while it was in power. For years and years the main difference
between the Labor Party establishment and the Likud party
establishment has been that Labor has always been willing to get on
with some kind of `piece` process deliberations that would give the
Palestinians precisely what they don`t want, while the Likud
position has always been, `Why bother.`

One evening at just about this time of year when I was obliged to
spend some time as a very unhappy unwilling guest of the Hizballah
in Lebanon, at a time -- doctors determined later - that my caloric
intake was only about 400 calories a day, I heard the clattering
jiggle of the latch in the door to the room in which I was chained.
That was a warning to me to be sure my blindfold was in place. Then
I heard the door which was about 12 feet away being opened; but this
time I didn`t hear the usual footsteps of someone approaching.
Instead I felt myself being pelted several times by some small soft
objects striking against me and heard the plop of others hitting the
floor around my pallet. Then the door slammed shut. Lifting my
blindfold I found about twenty cubes of raw red meat scattered
about. My first reaction was distressed helplessness. `These guys
are treating me like some animal in a cage at feeding time,` I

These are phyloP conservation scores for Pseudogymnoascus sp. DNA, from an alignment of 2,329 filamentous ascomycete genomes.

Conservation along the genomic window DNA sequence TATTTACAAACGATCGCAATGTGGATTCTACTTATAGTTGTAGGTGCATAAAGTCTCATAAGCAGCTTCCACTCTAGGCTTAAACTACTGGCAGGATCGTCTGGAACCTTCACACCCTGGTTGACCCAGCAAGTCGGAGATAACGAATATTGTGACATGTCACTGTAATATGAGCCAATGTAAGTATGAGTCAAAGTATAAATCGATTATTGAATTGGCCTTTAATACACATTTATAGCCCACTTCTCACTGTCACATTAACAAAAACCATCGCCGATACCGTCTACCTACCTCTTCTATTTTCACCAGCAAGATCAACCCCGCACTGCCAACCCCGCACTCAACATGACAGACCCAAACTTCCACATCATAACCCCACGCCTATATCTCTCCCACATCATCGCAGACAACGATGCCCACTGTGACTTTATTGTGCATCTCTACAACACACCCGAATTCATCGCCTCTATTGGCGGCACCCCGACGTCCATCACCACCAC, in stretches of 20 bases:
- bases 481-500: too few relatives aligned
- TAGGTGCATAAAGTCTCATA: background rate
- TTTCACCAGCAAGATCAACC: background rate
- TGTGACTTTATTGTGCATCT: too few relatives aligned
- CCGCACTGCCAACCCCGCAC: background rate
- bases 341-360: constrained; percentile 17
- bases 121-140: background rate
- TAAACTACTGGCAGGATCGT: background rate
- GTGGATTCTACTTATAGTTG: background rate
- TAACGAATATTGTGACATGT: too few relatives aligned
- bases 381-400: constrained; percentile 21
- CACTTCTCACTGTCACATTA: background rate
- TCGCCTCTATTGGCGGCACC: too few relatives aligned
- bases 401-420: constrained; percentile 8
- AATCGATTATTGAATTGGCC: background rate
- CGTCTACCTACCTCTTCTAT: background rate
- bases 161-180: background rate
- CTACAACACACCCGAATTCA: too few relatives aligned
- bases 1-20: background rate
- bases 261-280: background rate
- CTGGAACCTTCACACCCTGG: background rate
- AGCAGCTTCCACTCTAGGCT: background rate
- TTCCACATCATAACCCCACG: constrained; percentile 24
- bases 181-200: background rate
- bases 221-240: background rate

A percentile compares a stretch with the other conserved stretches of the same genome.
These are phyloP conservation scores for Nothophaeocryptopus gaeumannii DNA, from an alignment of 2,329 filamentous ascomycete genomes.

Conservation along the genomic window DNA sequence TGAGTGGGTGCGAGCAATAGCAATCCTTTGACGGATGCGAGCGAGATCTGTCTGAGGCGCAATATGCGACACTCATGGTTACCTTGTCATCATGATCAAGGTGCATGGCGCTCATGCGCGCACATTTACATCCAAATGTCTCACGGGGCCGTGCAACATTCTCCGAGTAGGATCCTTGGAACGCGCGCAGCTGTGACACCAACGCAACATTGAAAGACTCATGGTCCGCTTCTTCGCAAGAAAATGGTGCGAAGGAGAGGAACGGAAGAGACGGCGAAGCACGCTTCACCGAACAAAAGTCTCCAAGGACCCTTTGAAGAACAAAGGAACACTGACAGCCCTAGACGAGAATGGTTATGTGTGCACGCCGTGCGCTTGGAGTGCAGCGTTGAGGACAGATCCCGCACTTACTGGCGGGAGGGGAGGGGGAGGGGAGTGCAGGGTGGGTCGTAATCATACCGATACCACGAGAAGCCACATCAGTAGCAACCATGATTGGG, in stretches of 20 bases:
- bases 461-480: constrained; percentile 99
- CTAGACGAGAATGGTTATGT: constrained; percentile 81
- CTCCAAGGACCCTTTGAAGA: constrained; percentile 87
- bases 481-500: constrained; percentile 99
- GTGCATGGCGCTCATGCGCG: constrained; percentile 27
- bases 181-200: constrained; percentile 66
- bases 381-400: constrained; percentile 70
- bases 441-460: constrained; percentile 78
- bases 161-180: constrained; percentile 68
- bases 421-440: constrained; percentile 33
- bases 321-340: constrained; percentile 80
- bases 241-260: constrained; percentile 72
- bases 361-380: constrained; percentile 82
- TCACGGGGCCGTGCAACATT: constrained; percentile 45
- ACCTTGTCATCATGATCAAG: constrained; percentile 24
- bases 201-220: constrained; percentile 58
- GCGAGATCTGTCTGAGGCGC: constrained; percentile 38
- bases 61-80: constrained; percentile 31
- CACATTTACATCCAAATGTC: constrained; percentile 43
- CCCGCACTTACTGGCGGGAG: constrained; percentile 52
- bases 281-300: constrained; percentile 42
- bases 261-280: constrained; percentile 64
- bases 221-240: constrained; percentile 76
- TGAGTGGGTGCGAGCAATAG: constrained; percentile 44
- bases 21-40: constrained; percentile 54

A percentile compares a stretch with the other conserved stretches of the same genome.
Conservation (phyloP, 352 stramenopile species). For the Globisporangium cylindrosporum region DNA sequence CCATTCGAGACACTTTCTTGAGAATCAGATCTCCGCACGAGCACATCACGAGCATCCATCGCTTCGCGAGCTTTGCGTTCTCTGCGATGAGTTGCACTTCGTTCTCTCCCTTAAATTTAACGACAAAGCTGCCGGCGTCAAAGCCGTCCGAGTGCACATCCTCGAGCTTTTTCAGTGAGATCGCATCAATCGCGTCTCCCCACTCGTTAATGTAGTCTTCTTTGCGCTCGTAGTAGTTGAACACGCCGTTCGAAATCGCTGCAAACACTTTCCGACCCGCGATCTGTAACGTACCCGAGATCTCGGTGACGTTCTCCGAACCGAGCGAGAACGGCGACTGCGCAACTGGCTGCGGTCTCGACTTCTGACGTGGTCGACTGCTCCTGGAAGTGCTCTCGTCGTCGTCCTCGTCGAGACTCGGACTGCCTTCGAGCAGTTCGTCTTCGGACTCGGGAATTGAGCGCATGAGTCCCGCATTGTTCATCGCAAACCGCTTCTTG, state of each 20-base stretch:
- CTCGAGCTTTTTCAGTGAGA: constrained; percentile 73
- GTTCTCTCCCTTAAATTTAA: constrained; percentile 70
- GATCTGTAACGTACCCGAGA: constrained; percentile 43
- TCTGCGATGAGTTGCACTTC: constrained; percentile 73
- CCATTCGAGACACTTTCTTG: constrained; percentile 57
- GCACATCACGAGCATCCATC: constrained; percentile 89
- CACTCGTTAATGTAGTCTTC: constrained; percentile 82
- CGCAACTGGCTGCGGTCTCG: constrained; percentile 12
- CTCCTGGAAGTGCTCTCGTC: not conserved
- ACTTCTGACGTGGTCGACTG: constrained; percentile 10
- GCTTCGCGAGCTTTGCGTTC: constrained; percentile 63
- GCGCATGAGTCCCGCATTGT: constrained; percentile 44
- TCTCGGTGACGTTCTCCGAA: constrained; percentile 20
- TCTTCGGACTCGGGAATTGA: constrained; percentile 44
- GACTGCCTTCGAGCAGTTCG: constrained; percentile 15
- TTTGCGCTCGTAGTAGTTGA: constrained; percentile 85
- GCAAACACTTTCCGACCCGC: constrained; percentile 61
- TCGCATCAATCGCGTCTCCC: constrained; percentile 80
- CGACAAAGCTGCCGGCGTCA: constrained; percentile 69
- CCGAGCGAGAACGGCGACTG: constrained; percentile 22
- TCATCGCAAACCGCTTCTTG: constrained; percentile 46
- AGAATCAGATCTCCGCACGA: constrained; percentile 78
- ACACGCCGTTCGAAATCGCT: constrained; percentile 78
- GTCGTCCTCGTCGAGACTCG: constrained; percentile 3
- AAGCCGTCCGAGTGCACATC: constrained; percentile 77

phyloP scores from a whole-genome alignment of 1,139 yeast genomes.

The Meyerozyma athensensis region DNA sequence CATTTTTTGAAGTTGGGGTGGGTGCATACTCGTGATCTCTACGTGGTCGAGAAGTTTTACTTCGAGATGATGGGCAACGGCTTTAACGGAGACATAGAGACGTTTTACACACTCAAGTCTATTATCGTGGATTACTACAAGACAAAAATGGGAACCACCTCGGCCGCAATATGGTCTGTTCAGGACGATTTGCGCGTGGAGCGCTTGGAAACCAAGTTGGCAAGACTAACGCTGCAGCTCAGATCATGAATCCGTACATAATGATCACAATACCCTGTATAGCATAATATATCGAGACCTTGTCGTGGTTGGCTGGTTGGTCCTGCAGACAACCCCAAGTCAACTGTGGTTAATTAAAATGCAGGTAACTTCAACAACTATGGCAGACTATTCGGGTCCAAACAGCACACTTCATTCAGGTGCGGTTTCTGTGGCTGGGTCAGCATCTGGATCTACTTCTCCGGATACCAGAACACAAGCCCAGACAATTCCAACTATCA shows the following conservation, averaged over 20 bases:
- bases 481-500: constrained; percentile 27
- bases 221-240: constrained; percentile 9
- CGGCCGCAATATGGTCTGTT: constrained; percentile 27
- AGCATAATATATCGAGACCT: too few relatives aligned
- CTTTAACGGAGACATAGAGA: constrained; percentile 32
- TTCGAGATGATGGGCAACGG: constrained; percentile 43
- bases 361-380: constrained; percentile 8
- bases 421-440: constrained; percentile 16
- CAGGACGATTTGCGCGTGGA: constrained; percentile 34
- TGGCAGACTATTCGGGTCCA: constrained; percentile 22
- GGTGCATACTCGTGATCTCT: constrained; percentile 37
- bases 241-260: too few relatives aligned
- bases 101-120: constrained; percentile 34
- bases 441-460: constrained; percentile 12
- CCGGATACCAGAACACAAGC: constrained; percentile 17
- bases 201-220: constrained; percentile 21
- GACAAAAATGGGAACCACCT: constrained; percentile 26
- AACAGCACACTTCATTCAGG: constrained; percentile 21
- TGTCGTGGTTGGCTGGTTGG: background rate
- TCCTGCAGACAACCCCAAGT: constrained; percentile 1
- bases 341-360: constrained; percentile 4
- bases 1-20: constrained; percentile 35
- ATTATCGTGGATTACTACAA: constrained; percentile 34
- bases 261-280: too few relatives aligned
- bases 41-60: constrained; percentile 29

silently grumbled. But then quite quickly I recollected that I
hadn`t seen so much potentially edible meat in one place for about
six months. So exuberantly chortling to myself, `Steak Tartare!` I
proceeded to gather in the cubes, wipe them off as meticulously as I
could with the tail of my tee shirt and then one-by-one-by-one
happily chew my way very slowly -through the collection. The
elation naturally didn`t last long especially since it never
happened again and the dreary existence of being under occupation
didn`t change.

In the West Bank and in particularly the area that these days I know
best Hebron`s Old City it`s Steak Tartare time. The Israeli
military have given the Palestinian Authority a green light to
continue improvements to Upper Shalaileh street begun the middle of
last month [See From The Inside Looking Out report #59, September
21, 2005 `What Will They Take Away Next?]. Four days in advance of
Ramadan the road blocks that a week earlier had been moved a quarter
of a mile down from Bab iZaweyya to the border between areas H1 and
H2 were moved aside and all kinds of road repairing equipment